Yes, but only if it hasn’t been treated with chemicals like fertilisers and insecticides.

Many dogs enjoy munching on a bit of grass here and there, and it can also provide extra micronutrients.


  1. "Dangers for Pets". AEC Vets Animal Emergency Centre. Retrieved August 6, 2023. https://www.aecvets.com.au/what-is-an-emergency/dangers-for-pets/
  2. "Common plant toxins information sheet". AEC Vets Animal Emergency Centre. Retrieved August 6, 2023.  https://www.aecvets.com.au/wp-content/uploads/2019/09/Common-Plant-Toxins-2016.pdf
  3. “How is the pet food industry regulated in Australia?”. RSPCA Knowledge Base. Retrieved August 6, 2023. https://kb.rspca.org.au/knowledge-base/how-is-the-pet-food-industry-regulated-in-australia/
  4. “What should I feed my dog?” December 3, 2021. RSPCA Knowledge Base. Retrieved August 6, 2023. https://kb.rspca.org.au/knowledge-base/what-should-i-feed-my-dog/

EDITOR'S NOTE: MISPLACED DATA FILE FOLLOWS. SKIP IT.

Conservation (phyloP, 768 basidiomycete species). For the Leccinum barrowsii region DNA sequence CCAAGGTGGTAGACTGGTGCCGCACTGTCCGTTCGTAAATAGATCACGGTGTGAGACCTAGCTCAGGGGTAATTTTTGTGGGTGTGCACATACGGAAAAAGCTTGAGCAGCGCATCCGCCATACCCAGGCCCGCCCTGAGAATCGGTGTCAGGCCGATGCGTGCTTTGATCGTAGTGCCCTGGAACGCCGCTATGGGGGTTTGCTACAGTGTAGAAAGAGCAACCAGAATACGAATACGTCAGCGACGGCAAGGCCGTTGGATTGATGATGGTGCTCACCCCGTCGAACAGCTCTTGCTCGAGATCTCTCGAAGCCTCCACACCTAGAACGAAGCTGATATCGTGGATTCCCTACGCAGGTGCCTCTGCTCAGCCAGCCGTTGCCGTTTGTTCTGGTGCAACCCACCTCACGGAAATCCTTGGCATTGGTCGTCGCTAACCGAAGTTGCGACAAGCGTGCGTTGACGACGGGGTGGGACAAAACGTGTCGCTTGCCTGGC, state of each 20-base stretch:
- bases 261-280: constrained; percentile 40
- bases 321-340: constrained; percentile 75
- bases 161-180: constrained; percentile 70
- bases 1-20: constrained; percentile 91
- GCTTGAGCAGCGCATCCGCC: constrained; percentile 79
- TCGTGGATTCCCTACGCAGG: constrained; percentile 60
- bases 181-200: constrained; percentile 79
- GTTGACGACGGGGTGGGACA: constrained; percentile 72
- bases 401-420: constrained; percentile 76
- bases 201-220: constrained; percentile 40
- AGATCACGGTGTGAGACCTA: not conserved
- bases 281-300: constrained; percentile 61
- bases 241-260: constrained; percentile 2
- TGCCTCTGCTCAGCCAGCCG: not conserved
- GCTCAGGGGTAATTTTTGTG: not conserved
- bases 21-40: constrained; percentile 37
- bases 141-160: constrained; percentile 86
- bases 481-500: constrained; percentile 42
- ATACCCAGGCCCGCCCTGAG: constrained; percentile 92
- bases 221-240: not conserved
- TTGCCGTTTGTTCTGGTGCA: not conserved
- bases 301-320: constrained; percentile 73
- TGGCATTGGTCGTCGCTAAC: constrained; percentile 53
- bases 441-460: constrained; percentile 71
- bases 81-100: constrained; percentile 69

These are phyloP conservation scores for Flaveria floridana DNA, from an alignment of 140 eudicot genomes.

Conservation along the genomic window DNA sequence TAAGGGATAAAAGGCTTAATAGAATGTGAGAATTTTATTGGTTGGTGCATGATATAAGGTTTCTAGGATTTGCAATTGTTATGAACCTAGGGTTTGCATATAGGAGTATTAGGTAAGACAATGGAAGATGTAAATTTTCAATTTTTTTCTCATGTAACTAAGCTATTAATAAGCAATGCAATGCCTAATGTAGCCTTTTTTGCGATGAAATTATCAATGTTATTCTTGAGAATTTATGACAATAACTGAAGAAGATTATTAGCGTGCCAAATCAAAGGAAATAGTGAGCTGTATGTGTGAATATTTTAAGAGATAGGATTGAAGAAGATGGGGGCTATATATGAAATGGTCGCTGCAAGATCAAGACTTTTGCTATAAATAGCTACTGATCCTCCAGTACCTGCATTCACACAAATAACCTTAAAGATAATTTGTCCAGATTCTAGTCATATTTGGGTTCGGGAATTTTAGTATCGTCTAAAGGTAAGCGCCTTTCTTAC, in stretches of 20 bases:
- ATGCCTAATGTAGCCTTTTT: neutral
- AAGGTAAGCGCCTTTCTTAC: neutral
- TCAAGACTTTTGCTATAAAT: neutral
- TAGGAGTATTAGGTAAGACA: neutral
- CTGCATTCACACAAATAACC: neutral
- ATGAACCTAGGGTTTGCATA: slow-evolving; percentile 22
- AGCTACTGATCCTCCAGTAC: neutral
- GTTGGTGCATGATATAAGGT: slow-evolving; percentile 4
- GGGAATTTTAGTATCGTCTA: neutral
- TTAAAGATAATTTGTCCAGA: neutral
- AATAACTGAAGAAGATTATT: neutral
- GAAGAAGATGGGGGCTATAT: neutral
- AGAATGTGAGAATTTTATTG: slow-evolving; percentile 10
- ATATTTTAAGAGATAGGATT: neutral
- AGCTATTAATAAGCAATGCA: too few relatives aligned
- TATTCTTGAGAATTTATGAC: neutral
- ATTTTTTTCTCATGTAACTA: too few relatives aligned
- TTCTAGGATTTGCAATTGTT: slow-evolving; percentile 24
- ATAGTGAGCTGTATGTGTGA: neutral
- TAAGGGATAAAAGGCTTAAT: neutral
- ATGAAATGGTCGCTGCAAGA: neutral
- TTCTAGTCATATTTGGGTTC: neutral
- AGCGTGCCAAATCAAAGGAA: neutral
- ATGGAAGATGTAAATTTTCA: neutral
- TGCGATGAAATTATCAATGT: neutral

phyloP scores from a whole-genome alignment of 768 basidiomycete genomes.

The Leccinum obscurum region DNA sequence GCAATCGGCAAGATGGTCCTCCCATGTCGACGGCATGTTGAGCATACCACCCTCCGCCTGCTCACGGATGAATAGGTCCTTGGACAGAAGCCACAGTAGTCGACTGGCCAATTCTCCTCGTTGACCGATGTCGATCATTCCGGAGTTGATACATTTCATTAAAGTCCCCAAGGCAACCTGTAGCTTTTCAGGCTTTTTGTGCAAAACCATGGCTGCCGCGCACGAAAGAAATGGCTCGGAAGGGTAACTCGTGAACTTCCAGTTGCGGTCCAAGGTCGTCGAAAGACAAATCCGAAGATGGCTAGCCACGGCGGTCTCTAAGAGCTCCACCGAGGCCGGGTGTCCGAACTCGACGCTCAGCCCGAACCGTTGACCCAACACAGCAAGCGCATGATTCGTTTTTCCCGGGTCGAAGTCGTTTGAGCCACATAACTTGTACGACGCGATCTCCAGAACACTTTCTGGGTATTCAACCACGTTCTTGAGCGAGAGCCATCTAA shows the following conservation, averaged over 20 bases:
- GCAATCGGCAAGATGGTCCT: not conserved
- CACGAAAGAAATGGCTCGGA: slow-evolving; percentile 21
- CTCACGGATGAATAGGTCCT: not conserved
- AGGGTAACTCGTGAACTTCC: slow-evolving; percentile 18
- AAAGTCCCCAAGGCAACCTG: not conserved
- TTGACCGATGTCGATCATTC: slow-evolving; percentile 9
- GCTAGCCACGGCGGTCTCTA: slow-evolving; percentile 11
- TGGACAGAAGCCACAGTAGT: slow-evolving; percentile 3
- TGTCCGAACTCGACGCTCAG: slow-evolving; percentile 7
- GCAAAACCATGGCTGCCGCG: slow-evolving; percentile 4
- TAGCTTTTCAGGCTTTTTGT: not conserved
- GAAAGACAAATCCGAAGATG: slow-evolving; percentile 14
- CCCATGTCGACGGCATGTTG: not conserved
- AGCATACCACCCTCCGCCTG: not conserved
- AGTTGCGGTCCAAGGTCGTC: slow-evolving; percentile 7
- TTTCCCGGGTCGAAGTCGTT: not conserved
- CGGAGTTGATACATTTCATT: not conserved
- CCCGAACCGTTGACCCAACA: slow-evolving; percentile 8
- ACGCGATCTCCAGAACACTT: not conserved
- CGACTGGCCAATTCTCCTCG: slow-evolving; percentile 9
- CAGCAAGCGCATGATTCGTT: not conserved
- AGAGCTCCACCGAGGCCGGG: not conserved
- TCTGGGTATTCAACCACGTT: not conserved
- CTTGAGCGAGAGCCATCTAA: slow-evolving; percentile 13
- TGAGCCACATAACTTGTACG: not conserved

Eloisa Thomas

Eloisa Thomas is Gentle Dog Trainers Canine Coach & Anthropologist.

With a double master's degree in Anthropology and awarded a Chancellor's International Scholarship to pursue a PhD in History at the University of Warwick (UK), she's well equipped to write well written and factual canine information that will actually help people understand their dogs better.

Leave a Reply

Your email address will not be published. Required fields are marked

{"email":"Email address invalid","url":"Website address invalid","required":"Required field missing"}